Dr. Franco Gandolfi, a Cedarville resident and associate professor of international business at Cedarville University, recently met with a Christian think tank in Switzerland to discuss the possibility of a Christian university in German-speaking Europe. Photo courtesy of Franco Gandolfi
by Public Relations Office
July 25, 2005
Cedarville, OhioDr. Franco Gandolfi, a Cedarville resident and associate professor of international business at Cedarville University, met with business leaders in Switzerland recently to discuss the feasibility of starting a Christian university in German-speaking Europe.
Gandolfi exchanged ideas with Dr. Fritz Peyer, rector of the Institute for Building of Municipalities and World Mission; Dr. Andreas M. Walker, president of the Academy for Christian Leadership; and Dr. Prabhu Guptara, executive director of organization development at UBS Ltd. (Switzerland`s leading bank). According to Gandolfi, "The group determined that the enduring need for holistic learning at the highest academic level coupled with recent worldwide corporate collapses makes it indispensable and compelling to create a university which integrates academic training with a Christian approach to life."
Gandolfi explained that although theological institutions exist in Europe, most of the liberal arts universities no longer emphasize their Christian roots. According to Gandolfi, "European universities were originally founded upon Christian values and principles and gradually became secularized by the penetration of other worldviews, including materialism, hedonism, modernism, and post-modernism. Significant major historic events, such as the French Revolution and the two World Wars, further accelerated the demise of Christian institutions in Europe."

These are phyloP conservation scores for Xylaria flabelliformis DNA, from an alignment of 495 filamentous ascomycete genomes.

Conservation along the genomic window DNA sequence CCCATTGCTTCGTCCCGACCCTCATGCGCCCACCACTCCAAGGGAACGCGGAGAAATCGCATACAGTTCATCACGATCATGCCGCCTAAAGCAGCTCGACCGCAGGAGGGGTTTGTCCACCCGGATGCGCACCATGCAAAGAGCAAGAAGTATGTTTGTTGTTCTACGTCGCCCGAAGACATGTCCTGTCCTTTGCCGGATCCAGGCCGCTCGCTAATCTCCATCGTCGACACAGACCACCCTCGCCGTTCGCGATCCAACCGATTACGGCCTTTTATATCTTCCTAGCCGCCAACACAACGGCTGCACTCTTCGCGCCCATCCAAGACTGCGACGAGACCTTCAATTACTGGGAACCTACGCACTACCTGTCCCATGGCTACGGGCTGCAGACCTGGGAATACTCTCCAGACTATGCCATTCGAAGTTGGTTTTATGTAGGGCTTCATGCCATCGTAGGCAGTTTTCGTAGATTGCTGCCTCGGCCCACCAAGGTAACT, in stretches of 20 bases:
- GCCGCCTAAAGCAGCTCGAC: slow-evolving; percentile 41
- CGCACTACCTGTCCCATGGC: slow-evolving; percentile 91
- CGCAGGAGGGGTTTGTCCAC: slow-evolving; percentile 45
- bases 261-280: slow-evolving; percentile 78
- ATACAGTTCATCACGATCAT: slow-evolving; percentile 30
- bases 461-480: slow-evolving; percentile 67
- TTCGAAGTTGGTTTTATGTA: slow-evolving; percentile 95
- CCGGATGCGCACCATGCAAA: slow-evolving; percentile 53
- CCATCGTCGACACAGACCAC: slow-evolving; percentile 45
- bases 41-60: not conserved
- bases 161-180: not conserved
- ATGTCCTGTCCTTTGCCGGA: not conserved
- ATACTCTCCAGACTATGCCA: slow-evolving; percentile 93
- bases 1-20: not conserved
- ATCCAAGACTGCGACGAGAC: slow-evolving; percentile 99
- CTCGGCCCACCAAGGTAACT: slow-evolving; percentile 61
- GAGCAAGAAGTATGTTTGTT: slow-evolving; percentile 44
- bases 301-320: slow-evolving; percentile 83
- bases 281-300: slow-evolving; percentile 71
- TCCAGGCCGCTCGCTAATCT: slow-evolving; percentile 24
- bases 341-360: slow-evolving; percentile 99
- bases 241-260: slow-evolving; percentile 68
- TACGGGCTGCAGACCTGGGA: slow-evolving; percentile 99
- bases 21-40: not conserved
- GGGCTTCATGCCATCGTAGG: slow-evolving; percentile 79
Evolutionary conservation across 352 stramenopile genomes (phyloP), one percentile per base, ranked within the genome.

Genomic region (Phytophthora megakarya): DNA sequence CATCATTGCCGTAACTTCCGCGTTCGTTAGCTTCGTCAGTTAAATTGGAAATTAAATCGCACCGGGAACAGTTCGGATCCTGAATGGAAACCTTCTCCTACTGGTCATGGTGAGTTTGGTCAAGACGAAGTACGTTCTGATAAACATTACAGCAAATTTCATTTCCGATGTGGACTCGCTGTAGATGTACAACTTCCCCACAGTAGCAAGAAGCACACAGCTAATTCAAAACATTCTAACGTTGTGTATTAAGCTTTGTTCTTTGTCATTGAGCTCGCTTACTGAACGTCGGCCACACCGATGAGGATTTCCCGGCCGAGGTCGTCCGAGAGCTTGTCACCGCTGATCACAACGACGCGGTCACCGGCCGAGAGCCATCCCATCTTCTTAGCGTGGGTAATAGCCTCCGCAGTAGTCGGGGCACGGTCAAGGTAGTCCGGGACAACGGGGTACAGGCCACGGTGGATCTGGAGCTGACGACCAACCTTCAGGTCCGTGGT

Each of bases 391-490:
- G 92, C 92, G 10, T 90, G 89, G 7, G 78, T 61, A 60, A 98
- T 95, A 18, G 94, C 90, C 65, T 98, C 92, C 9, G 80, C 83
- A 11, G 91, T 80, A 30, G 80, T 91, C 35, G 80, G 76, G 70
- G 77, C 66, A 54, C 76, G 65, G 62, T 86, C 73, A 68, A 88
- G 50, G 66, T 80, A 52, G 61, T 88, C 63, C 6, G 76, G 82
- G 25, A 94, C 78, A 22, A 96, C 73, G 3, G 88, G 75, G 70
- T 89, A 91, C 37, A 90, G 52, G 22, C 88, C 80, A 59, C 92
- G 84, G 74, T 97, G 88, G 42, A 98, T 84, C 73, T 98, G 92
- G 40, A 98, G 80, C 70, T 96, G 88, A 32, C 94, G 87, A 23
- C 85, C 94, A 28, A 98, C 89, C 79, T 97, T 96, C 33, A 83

"Secularism has penetrated the mindsets and value systems of many Europeans," Gandolfi continued. "It is our responsibility to provide a platform to educate future leaders on the issues of leadership, ethics, and moral standards."
Although planning is in the early stages, the university would most likely be located in Switzerland for its central location, political neutrality, social stability, and positive business/industrial reputation, Gandolfi said. The university would cater to Europe`s more than 120 million German-speakers.
Gandolfi noted that the response from the wider European Christian community has been very positive. "It is encouraging to see how European leaders are beginning to realize that the future successes and relevance of Europe will be determined largely by leaders who have a clear understanding of their identity and a sense of purpose and vision based upon a Christian framework," he said.